1.4 final

We’re hoping that if nothing big happens, we can do a mid-December 1.4 final release. So please consider running this new release. It’s running very stable on quite a number of places, ISP networks, Lab networks, home networks, sandnetting networks, etc. But we need much more testing to find issues and/or gain confidence that we have found the most important issues. Thanks for helping out!

IP Reputation in Suricata

Disclaimer: this work was sponsored by Emerging Threats Pro.

One thing we’ve been talking about for many years at OISF is IP Reputation. The basic idea is that many organizations have information about specific IP-addresses. This information may be that a host is infected, acts as a spam relay or many other things. We’ve always thought it might be useful to apply this info to the IDS directly.

In the last weeks I’ve developed code to load IP reputation information into Suricata. This code is now part of the Suricata git master, so it’s available to all.

The work consisted of 3 main parts: data load, internal data structures and a rule keyword.

Data loading

The data I worked with was provided by Emerging Threats Pro. The data format is very simple. Two types of CSV files, one to define a mapping between category names and id’s and the other to define the scores for hosts in the categories.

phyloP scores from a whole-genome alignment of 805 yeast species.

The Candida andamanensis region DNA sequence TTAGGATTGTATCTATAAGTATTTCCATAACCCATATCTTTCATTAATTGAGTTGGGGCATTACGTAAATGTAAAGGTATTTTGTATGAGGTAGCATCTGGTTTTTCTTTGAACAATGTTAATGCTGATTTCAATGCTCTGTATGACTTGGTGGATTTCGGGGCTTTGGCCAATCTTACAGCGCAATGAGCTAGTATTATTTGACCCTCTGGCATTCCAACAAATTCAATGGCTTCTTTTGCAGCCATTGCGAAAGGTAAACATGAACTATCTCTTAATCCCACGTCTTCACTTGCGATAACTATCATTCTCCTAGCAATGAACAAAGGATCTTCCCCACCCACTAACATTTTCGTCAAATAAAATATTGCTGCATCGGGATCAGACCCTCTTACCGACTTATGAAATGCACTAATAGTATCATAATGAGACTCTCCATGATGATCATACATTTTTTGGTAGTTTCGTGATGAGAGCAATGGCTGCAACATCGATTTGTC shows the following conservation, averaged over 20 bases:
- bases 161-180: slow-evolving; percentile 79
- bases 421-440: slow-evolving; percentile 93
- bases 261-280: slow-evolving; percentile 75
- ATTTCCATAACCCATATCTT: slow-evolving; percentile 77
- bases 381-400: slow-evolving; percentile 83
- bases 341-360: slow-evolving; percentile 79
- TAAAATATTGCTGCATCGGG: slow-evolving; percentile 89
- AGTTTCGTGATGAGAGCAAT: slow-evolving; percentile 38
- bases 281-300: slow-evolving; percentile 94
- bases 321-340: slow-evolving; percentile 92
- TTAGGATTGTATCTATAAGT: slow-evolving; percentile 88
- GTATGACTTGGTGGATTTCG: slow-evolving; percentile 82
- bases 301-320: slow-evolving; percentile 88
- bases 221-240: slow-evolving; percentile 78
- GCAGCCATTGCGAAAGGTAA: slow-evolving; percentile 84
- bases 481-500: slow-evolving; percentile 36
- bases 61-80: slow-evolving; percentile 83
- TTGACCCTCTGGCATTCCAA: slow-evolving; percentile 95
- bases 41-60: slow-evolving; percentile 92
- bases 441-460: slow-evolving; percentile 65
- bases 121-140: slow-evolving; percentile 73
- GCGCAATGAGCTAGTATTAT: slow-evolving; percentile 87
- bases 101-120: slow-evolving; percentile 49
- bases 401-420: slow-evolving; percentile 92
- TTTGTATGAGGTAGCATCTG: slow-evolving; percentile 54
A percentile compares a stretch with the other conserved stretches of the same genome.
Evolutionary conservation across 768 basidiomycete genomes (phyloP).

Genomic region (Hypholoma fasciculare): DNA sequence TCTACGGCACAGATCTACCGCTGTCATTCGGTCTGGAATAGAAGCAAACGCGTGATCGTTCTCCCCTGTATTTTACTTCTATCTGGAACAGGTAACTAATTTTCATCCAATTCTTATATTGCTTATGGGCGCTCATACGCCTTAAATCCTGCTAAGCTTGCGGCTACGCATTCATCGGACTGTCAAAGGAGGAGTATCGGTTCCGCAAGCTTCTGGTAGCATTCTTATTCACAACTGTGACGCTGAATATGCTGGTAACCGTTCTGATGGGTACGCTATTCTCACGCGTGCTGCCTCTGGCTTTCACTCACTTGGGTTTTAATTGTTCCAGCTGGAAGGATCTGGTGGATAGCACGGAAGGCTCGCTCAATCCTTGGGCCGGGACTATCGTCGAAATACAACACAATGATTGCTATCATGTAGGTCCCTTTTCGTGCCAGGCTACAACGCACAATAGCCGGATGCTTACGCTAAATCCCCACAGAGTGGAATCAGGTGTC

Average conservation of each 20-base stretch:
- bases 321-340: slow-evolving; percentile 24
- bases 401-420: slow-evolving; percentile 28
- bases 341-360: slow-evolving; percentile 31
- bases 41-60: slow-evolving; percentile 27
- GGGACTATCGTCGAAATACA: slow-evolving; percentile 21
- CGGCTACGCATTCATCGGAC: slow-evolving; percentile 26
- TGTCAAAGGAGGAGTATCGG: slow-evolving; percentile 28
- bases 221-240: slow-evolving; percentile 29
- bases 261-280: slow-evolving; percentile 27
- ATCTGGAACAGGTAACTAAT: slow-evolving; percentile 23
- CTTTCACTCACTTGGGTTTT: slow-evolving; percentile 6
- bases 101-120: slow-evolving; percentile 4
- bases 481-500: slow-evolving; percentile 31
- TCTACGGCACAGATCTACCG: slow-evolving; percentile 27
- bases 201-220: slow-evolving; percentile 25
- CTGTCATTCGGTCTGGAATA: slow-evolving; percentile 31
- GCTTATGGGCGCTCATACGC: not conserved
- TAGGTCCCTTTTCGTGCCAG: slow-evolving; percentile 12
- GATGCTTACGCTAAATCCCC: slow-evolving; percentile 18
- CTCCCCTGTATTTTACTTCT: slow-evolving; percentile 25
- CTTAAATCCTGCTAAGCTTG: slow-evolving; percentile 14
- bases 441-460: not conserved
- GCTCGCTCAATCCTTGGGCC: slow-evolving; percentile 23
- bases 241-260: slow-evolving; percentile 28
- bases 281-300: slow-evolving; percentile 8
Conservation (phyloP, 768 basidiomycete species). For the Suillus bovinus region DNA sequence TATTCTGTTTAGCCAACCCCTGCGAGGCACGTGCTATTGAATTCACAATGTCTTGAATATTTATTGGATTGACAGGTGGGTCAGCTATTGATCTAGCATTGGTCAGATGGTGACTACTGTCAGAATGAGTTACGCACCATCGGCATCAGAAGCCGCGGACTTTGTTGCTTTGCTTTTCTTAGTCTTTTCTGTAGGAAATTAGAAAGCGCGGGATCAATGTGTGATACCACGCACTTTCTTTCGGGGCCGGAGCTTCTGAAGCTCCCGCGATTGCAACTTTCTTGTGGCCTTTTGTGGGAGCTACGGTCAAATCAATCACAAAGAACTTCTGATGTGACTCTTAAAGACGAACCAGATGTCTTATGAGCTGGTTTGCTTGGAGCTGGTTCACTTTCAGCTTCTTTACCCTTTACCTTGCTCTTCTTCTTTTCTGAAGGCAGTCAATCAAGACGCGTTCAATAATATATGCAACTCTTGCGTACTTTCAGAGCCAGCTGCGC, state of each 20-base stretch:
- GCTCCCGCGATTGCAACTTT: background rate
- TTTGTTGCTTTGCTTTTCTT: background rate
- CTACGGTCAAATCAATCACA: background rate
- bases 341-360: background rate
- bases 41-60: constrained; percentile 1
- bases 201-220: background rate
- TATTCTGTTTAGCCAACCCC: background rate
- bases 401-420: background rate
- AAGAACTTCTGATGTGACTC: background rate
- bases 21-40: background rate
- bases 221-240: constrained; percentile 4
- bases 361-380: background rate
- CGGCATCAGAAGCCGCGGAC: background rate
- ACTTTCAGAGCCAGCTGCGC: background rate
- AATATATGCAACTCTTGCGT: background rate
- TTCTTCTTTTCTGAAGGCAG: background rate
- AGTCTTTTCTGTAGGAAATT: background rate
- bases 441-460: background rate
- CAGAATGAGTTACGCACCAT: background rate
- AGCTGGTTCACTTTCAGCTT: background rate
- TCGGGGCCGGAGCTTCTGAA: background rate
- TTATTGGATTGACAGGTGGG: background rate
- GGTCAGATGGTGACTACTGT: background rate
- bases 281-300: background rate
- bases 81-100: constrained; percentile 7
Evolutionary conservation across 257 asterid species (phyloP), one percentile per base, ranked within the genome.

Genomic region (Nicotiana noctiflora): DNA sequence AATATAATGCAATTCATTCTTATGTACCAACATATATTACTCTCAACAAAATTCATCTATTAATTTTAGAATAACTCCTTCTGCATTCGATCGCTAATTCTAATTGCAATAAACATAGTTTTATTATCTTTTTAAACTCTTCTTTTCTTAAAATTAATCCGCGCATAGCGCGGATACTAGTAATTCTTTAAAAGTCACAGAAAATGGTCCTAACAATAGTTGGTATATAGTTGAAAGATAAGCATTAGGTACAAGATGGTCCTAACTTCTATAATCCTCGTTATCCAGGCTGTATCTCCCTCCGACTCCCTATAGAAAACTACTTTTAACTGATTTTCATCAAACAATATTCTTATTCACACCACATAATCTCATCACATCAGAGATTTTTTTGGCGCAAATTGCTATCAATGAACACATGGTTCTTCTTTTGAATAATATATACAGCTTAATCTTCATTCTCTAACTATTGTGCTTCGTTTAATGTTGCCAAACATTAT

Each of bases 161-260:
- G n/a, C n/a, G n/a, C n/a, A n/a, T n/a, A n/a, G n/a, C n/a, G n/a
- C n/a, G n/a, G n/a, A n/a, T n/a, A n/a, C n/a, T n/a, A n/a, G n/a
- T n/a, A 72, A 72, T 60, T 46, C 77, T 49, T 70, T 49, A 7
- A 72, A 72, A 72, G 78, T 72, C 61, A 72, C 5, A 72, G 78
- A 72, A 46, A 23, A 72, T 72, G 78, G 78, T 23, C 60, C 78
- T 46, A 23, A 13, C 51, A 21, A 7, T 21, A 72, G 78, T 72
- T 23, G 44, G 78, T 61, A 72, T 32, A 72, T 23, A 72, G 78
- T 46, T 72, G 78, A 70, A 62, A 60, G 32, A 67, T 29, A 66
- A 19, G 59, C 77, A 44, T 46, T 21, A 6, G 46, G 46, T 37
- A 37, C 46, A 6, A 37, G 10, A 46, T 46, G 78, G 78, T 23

The data formats are documented here: IP Reputation Format.

Internal Data Structures

To store the data in memory I hooked into our “Hosts” API. The Hosts API is a hash table like the Flow table that can be used to store data per host. It’s in use for Tagging and Thresholding. I added storage for IP Reputation to it.

Rule keyword

A new rule keyword to match on the reputation data was introduced: “iprep”. The keyword allows a rule to match on a specific category. Example:

alert ... (flow:to_server; iprep:src,Bot,>,10;)

This will generate an alert if the SRC IP of the host talking to a server is known to have a score of >10 in the “Bot” category.

The keyword is compatible to Suricata’s concept of “IP-only” rules. These are rules that do not inspect packet content or flow state and can thus be inspected once per flow direction instead of for each packet.


I’ve been playing with data sets of up to a million entries. Loading it takes hardly any time and I’m confident larger numbers will work just fine. The host table just needs bigger memcaps and hash sizes.